Chinese Science Bulletin

, Volume 52, Issue 6, pp 825–831

Recent temperature increase recorded in an ice core in the source region of Yangtze River

  • Kang ShiChang 
  • Zhang YongJun 
  • Qin DaHe 
  • Ren JiaWen 
  • Zhang QiangGong 
  • Bjorn Grigholm
  • Paul A. Mayewski
Articles

Abstract

Interests on climate change in the source region of Yangtze River have been raised since it is a region with the greatest warming over the Tibetan Plateau (TP). A 70-year history of precipitation δ18O has been recovered using an ice core record retrieved in a plat portion of the firn area in the Guoqu Glacier (33°34′37.8″N, 91°10′35.3″E, 5720 m a.s.l.), Mt. Geladaindong (the source region of Yangtze River), in November, 2005. By using a significant positive relationship between ice core δ18O record and summer air temperature (July to September) from the nearby meteorological stations, a history of summer air temperature has been reconstructed for the last 70 years. Summer temperature was relatively low in 1940s and high in 1950s to the middle of 1960s. The lowest temperature occurred in the middle of 1970s. Temperature was low in 1980s and dramatically increased since 1990s, keeping the trend to the beginning of the 21st century. The warming rate recorded in the ice core with 0.5°C/10 a since 1970s is much higher that that in the central TP and the Northern Hemisphere (NH), and it becomes 1.1 °C/10 a since 1990s which is also higher than these from the central TP and the NH, reflecting an accelerated warming and a more sensitive response to global warming in the high elevation region.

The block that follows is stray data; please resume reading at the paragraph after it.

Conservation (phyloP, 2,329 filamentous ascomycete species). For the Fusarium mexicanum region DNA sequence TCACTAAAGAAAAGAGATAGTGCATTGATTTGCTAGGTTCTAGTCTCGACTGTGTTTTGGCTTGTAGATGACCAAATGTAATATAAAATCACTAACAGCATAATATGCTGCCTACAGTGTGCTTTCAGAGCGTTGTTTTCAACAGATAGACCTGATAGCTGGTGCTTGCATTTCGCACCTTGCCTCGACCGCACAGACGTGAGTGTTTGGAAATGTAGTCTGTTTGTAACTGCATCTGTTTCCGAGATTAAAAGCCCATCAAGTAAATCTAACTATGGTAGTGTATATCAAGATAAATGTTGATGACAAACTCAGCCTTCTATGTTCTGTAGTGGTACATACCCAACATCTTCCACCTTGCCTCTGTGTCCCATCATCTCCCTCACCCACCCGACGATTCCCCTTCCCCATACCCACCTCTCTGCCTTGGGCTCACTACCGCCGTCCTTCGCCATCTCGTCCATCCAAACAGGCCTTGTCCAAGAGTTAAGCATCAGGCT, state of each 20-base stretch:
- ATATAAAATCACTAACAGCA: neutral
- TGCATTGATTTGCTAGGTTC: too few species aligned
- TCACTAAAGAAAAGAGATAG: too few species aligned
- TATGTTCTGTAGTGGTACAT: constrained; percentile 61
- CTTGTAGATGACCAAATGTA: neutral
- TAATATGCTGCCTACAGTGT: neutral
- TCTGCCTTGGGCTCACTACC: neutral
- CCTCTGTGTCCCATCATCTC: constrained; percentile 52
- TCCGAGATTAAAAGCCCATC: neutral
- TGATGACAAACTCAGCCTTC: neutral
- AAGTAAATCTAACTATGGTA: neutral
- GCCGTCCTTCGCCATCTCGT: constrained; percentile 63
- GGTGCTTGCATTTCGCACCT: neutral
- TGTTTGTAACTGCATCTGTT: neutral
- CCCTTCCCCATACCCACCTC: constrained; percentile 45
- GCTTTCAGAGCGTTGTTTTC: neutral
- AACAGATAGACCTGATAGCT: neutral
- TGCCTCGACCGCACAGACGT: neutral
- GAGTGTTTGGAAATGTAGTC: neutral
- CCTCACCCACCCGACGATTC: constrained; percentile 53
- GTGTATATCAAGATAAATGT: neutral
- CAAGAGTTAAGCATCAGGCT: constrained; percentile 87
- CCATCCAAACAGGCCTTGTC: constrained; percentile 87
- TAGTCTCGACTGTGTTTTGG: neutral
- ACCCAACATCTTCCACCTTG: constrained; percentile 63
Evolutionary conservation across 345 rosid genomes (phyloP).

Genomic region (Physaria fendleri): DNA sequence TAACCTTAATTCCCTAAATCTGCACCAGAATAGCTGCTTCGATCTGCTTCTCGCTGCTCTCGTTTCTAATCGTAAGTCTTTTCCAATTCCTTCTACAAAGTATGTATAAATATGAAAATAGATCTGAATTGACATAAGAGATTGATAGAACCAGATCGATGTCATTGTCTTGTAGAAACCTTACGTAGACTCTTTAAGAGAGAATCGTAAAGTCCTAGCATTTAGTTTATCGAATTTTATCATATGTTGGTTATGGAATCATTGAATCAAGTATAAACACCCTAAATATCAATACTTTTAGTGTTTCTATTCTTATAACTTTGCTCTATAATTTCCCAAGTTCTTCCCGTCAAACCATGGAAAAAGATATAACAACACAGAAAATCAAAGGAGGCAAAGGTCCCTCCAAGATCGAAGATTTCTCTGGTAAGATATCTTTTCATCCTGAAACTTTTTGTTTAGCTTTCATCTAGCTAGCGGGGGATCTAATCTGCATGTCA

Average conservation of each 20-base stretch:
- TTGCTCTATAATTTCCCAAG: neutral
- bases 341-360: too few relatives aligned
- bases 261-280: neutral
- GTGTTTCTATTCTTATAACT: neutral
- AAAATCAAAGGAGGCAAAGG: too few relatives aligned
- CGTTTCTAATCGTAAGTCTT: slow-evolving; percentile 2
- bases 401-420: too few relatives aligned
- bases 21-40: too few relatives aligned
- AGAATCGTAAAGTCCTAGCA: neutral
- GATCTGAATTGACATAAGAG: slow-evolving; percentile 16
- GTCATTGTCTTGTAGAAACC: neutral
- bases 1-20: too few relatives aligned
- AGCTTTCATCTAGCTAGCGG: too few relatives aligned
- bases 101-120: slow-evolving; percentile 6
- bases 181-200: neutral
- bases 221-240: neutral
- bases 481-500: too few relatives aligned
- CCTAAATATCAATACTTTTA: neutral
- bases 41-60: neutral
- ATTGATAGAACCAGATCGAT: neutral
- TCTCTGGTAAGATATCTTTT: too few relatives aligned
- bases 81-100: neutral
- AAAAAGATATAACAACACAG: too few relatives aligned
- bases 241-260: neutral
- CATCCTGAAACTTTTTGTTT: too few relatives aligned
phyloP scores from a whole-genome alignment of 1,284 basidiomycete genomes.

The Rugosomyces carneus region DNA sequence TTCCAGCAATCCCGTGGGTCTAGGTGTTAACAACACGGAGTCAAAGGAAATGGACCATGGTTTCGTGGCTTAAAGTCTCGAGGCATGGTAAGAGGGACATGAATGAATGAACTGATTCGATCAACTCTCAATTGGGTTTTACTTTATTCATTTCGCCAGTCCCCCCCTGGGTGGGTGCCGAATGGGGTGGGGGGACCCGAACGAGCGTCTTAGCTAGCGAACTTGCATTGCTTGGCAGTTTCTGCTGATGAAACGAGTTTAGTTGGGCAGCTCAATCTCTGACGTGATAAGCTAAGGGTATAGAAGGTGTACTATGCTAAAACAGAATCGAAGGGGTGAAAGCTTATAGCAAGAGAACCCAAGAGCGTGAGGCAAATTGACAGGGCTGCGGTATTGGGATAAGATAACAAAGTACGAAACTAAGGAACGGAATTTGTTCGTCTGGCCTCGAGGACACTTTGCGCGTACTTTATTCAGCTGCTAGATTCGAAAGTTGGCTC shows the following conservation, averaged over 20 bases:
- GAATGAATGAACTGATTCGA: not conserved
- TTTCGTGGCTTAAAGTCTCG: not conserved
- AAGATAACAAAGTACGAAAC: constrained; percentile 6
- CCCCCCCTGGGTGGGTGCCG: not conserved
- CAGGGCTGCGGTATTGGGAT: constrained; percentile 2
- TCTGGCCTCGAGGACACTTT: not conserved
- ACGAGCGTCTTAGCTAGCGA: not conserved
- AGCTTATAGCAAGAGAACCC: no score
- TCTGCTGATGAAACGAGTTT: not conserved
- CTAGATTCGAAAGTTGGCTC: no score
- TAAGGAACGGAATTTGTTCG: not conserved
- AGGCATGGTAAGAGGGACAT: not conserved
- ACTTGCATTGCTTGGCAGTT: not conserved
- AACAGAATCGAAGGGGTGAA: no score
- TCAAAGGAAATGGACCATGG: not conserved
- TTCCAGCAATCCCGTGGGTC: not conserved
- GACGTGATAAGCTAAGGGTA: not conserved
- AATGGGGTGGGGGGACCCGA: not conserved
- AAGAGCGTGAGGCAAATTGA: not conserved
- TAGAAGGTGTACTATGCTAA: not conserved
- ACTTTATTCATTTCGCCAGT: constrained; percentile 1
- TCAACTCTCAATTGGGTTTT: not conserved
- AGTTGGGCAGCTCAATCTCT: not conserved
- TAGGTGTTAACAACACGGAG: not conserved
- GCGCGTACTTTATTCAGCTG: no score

Keywords

ice core δ18O records summer temperature variations source region of Yangtze River Tibetan Plateau 

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Copyright information

© Science in China Press 2007

Authors and Affiliations

  • Kang ShiChang 
    • 1
    • 2
  • Zhang YongJun 
    • 1
    • 3
  • Qin DaHe 
    • 2
  • Ren JiaWen 
    • 2
  • Zhang QiangGong 
    • 1
    • 3
  • Bjorn Grigholm
    • 4
  • Paul A. Mayewski
    • 4
  1. 1.Institute of Tibetan Plateau ResearchChinese Academy of SciencesBeijingChina
  2. 2.Key Laboratory of Cryosphere and EnvironmentChinese Academy of SciencesLanzhouChina
  3. 3.Graduate University of Chinese Academy of SciencesBeijingChina
  4. 4.Climate Change InstituteUniversity of MaineOronoUSA

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